Vietnam – The beauty of simplicity


We are still alive ūüėČ
Please excuse us for the lack of posts here lately but since we are back in Austria so many opportunities happened at the same time. We had to work on different projects back to back. And on top of that Roman was finally setting up everything for his new portfolio website which will be released soon. We are definitely motivated and have a ton of ideas for this blog ‚Äď just give us a little time…

Back to Vietnam. We have to share more of our motorcycle adventure with you guys! Although we didn’t get lucky with the weather there, we definitely didn’t miss out on great experiences!


Meeting the locals

We were speechless when we rode through the jungle for the first time. It felt a little bit like in a Tarzan movie. The green tones are crazy there. We haven‚Äôt seen something like that before. Huge trees everywhere and we had to stop countless just to stare. We rode a lot on the HŠĽď Ch√≠ Minh trail. It runs from Hanoi almost 1.600 kilometres down the length of the country, crossing into Laos at several points, and ending near Ho Chi Minh City. Most tourists travel the well-worn coastal road though. We met exactly one other traveler on our way to Hanoi. That‚Äôs how we wanted it to be. It felt awesome! 


We loved that sight.
We loved that sight.


Daily on the road.
Daily on the road.


Basic housing. This one looks actually pretty advanced...
Basic housing. This one looks actually pretty advanced…


The local people live very simple. Looks like there hasn‚Äôt changed much in the last 100 years. Very basic houses with one or two rooms. Don‚Äôt expect a bathroom, living room or a kitchen. Even electricity and running water isn‚Äôt standard there. You are lucky if you have that. Instead everyone has a few chickens and a pig or two. But the locals didn‚Äôt make an unhappy impression on us. It was the opposite. They are thankful for what they have and reminded us again that it‚Äôs not the things which make us happy. Health is obviously the most important thing. We met so many locals and all of them greeted us with a smile. We stopped in many villages and ate in all their ‚Äúrestaurants‚ÄĚ all without speaking many words in vietnamese. No one spoke english and so we had to communicate with our hands and sometime with images on the smartphone. It wasn‚Äôt always easy but most of the time we managed it to order some basic vegetarian food. Mostly it was rice, eggs with some basic green vegetables. Although we had to convince them that chicken isn‚Äôt a vegetable too sometimes ūüėČ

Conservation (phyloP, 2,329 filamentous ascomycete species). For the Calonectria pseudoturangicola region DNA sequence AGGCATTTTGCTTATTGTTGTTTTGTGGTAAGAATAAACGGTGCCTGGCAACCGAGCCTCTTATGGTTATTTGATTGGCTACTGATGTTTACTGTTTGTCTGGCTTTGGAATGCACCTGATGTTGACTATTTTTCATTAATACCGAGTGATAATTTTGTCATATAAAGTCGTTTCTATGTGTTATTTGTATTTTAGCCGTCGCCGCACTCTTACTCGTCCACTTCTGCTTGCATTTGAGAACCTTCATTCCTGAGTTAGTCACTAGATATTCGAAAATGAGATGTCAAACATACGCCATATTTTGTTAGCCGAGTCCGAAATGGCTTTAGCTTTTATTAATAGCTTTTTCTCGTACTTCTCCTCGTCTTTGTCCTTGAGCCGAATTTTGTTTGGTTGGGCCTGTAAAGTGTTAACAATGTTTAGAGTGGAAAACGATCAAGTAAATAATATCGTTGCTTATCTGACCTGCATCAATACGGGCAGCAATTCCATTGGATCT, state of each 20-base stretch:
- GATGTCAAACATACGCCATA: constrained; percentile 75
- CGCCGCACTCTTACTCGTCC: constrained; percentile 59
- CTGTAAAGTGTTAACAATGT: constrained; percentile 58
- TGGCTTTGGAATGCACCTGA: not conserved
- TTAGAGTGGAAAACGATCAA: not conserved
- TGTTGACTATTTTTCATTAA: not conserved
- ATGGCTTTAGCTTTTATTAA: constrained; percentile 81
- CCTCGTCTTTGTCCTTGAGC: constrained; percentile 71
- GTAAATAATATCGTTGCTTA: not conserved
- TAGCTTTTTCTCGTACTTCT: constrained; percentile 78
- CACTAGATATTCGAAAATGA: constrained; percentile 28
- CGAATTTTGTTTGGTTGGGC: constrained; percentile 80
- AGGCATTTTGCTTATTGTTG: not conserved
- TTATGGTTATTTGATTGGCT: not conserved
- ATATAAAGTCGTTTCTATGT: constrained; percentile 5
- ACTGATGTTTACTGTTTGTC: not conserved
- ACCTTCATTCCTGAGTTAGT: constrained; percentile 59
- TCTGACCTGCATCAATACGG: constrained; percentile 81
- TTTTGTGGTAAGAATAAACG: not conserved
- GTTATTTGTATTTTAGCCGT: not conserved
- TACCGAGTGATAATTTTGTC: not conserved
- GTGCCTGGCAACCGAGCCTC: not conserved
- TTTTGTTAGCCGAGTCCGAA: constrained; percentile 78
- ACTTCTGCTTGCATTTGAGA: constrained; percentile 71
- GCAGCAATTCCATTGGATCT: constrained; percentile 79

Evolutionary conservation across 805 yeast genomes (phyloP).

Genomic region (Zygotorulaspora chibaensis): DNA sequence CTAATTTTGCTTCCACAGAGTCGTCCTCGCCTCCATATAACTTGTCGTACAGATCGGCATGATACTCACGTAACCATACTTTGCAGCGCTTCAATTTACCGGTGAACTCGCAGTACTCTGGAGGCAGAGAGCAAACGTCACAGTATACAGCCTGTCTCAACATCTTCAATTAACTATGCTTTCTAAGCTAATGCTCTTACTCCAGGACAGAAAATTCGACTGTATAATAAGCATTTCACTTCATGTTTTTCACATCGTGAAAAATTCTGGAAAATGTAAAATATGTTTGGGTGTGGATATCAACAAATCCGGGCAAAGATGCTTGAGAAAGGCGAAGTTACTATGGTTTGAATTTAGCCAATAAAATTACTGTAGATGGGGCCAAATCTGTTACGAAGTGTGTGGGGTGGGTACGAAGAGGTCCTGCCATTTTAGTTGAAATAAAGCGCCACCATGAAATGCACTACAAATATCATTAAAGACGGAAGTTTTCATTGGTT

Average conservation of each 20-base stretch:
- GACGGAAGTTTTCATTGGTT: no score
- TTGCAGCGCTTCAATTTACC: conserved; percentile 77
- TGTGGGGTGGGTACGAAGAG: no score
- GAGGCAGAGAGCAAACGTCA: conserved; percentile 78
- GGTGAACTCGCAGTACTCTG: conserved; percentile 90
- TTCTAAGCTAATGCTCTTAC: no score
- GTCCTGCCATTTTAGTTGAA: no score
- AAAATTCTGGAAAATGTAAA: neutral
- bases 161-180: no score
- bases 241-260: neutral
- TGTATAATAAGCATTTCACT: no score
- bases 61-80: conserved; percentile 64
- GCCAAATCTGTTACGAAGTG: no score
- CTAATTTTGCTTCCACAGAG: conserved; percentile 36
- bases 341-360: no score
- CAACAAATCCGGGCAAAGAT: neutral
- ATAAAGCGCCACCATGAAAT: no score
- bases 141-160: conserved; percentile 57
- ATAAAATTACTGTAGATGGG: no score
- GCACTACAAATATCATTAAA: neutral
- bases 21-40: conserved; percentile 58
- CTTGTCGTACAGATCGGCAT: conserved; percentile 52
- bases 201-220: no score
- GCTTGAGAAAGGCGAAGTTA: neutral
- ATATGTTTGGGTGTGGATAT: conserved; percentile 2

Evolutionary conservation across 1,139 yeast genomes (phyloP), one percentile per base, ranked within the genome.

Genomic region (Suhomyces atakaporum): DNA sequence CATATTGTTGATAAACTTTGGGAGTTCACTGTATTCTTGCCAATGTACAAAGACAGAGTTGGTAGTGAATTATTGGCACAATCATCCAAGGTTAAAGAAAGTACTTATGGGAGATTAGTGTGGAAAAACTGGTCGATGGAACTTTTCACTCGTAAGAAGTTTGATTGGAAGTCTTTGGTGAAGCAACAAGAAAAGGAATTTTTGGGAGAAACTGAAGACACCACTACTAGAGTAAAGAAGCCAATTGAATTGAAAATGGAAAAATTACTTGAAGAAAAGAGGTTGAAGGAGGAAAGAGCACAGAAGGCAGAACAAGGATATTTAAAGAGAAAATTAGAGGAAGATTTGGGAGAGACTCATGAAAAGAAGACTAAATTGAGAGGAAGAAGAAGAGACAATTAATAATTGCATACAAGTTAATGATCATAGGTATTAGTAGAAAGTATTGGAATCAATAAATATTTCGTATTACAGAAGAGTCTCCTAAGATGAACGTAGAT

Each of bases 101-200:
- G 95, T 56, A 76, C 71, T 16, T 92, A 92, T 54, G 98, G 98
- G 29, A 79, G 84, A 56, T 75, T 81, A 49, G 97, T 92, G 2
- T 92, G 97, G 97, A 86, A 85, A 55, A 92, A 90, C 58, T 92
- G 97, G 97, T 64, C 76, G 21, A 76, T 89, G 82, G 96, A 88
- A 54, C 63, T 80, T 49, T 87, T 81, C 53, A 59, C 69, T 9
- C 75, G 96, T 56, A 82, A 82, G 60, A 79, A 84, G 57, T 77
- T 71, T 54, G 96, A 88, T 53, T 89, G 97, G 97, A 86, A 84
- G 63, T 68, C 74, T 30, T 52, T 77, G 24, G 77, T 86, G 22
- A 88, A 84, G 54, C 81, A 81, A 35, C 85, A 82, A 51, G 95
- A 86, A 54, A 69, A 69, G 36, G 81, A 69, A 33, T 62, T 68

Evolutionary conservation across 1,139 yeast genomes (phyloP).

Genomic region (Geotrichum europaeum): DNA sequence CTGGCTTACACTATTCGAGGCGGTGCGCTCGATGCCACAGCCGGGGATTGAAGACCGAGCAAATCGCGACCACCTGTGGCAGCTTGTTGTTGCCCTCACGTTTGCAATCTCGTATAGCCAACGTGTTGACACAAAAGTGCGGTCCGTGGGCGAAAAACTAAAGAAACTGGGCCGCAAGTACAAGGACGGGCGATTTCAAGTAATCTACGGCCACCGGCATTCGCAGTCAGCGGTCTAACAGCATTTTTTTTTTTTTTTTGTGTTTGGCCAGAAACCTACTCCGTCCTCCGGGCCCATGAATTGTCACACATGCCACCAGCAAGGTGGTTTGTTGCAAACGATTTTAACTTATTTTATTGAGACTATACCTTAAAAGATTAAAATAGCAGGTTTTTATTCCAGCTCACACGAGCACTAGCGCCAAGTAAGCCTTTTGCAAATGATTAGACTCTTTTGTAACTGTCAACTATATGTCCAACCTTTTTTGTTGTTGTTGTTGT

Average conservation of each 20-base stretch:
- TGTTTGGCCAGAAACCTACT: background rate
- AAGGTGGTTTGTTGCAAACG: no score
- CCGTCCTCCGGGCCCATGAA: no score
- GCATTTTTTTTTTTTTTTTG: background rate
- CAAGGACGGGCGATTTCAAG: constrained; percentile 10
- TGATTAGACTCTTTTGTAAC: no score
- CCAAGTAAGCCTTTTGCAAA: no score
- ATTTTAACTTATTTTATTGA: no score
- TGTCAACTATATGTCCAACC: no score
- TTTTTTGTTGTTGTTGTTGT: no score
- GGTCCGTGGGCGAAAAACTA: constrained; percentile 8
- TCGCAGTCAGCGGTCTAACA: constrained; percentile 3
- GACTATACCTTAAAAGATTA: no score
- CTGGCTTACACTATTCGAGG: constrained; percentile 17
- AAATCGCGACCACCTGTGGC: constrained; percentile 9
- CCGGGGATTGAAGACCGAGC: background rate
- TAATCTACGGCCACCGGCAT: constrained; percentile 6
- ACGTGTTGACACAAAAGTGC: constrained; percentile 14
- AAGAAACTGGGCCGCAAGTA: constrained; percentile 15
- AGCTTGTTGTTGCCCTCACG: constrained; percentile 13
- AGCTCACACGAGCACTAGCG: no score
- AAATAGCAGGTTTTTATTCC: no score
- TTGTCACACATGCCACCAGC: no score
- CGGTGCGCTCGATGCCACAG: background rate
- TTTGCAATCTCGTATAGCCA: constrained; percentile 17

Was the food good? Yes and no. You never know beforehand. But you get used to that situation. The best food we had in Vietnam were definitely the sweet potatoes woman sell on the streets. Whenever we saw some we bought some! In generell the food rarely cost us more than 2 Euros per person. 


Basic vegetarian food in Vietnam
Basic vegetarian food in Vietnam: Peanuts, Rice, Greens & Soy Sauce.


The poncho life. The kids were always stoked to meet us. Probably it was just because of our outfit ;)
The poncho life. The kids were always stoked to meet us. Probably it was just because of our outfit.


The wedding

When you are used to daily pouring rain you get pretty excited when you wake up and it’s just a little drizzle outside. On a day like that we jumped on the motorcycle and just rode! No ponchos needed! That’s the best! Lucky us even saw the sun sometimes on days like that.


The sun! Something we didn't see 90% of our time in Vietnam.
The sun! Something we didn’t see 90% of our time in Vietnam.


On one of those days the next village we were going to stay wasn‚Äôt far away so we had time to check out some really of the beaten path tracks‚Ķ At the very north of Vietnam we took a tiny gravel road and made our way to a even more tiny village. As soon as we parked there and walked around a bit we were surrounded by a couple of woman. They were starring, whispering and laughing‚Ķ And they seemed pretty interested in Roman ‚Äúa tall man with blond hair‚ÄĚ, definitely not your everyday sight in a village like that. 

So Roman was busy ‚Äútalking‚ÄĚ to them and Helena strolled around but didn‚Äôt come far. Just around the next corner she stumbled upon a few man who invited her to have tea with them. This turned out to be a wedding party and as soon as Roman arrived the tea was swapped against local rice wine (vietnamese snaps). He had to drink one with every guest. At least it felt like that. A ‚Äúno, thanks‚ÄĚ was not accepted. We hang out with the whole family and were invited to sit with them on the floor inside their home. It was a big circle and you could see that they just finished lunch with a lot of food still lying around on the floor. Immediately they offered us everything but it was hard to explain that we don‚Äôt eat meat‚Ķ after a rather long conversation with the tipsy family in ‚Äúvietnamenglish‚ÄĚ we stuck to the snaps ūüėČ


Helena is chatting already...
Helena is chatting already…


He invited us to join the party.
He invited us to join the party.


Vietnamese wedding party | messesd up iPhone panorama stitch
Vietnamese wedding party | messesd up iPhone panorama stitch


It’s moments like that, that make traveling so special. We will never forget that wedding! Diving in so deep in a foreign culture is something we are really grateful for. They had little and gave us everything. They made us feel at home a couple thousand kilometres from our real home. That’s what traveling is all about. Experiences like this are priceless…


Photo gallery (to be continued):


Portobello Mushroom Burger with crispy Sweet Potato slices
White days in St. Anton am Arlberg
  • What a great blog and gallery of pics! It made it seem as if I was there.
    Keep posting. I also look forward to your IG posts…such fantastic photos.
    Safe travels ahead.
    A Canadian Follower ??? @wayno_ab (Alberta)

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